Father decided at once for the comet, I hesitated with my usual cowardice and forbade his giving it a notice in the paper.

I watched it from 8.30 to 11.30 almost without cessation and was quite sure at 11.30 that its position with regard to the neighboring stars had changed. I counted its distance from the known nebula several times but the whole affair was difficult, for there were flying clouds and sometimes both nebula and comet were too indistinct to be definitely seen.

The 19th was cloudy and the 20th the same with the variety of wearisome breaks, through which I could see the nebula but not the comet.

On the 21st came a circular and behold Mr. van Arsdale had seen it on the 13th but had not been sure of it until the 15th on account of the clouds. I was too well pleased with having really made the discovery to care because I was not first.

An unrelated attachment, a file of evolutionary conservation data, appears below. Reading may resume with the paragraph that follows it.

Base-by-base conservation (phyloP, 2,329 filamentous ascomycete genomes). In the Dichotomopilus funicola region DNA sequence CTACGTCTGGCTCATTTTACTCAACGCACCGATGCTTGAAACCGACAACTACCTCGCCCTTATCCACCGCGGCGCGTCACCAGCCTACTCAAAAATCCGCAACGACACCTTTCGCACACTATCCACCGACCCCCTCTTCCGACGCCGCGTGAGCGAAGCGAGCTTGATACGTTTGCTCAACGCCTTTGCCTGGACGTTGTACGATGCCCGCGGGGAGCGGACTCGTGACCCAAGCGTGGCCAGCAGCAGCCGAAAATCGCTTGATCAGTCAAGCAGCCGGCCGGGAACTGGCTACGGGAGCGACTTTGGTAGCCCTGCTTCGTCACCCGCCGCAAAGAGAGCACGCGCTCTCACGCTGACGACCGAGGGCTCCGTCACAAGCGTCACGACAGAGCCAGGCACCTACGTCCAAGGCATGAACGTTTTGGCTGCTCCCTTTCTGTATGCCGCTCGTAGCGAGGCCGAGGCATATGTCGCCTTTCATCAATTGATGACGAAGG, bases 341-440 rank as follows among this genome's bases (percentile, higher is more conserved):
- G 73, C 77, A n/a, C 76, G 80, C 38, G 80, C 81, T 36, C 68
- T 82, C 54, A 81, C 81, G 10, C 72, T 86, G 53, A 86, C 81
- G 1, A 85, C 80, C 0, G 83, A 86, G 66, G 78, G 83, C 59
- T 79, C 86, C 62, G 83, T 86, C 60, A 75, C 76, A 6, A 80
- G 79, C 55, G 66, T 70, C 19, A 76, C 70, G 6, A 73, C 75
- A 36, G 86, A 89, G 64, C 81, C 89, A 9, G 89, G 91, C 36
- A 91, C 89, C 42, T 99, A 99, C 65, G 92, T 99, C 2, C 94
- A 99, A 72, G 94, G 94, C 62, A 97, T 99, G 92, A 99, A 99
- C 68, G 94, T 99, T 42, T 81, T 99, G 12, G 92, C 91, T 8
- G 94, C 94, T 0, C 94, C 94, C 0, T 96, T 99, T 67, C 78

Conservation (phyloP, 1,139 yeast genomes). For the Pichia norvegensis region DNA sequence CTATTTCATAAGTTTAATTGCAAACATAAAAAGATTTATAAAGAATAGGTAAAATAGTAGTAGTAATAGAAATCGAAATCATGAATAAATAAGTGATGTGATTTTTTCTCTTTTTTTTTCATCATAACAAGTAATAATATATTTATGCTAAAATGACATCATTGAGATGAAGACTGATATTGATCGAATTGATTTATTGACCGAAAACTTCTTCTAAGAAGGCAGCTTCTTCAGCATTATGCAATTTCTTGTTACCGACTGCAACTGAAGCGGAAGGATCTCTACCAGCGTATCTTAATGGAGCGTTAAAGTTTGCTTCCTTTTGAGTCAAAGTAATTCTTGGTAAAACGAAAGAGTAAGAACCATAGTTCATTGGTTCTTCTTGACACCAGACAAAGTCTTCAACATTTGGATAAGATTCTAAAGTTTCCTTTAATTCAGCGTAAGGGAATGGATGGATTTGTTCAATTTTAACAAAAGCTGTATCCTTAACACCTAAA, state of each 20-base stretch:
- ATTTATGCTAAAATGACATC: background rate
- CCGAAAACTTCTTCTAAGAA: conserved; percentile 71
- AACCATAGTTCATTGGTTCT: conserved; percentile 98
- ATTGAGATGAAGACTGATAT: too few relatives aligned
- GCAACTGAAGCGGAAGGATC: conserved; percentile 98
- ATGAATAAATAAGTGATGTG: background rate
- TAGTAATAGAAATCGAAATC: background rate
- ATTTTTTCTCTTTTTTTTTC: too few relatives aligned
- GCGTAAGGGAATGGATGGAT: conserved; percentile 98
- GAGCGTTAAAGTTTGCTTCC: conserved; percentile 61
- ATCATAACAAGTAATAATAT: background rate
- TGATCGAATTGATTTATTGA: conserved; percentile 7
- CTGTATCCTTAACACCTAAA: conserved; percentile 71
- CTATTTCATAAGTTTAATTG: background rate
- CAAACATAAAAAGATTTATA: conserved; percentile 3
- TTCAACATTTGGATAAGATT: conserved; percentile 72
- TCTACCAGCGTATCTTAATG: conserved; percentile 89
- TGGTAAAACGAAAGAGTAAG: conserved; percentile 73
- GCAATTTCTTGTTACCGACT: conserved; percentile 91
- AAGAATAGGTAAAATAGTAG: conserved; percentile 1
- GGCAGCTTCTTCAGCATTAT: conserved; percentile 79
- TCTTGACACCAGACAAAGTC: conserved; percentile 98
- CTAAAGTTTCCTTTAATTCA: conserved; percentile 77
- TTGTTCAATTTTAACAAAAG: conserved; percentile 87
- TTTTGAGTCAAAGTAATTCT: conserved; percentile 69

Let the Dutchman have the reward of his sturdier frame and steadier nerves.

Especially could I be a Christian because the 13th was cloudy and more especially because I dreaded the responsibility of making the computations nolens nolens [willy-nilly] which I must have done to be able to call it mine. . .

I made observations for three hours last night, and am almost ill to-day from fatigue; still I have worked all day, trying to reduce the places, and mean to work hard again to-night.’

25 September 1854
‘I began to recompute for the comet, with observations of Cambridge and Washington, to-day. I have had a fit of despondency in consequence of being obliged to renounce my own observations as too rough for use. The best that can be said of my life so far is that it has been industrious, and the best that can be said of me is that I have not pretended to what I was not.’

24 November 1854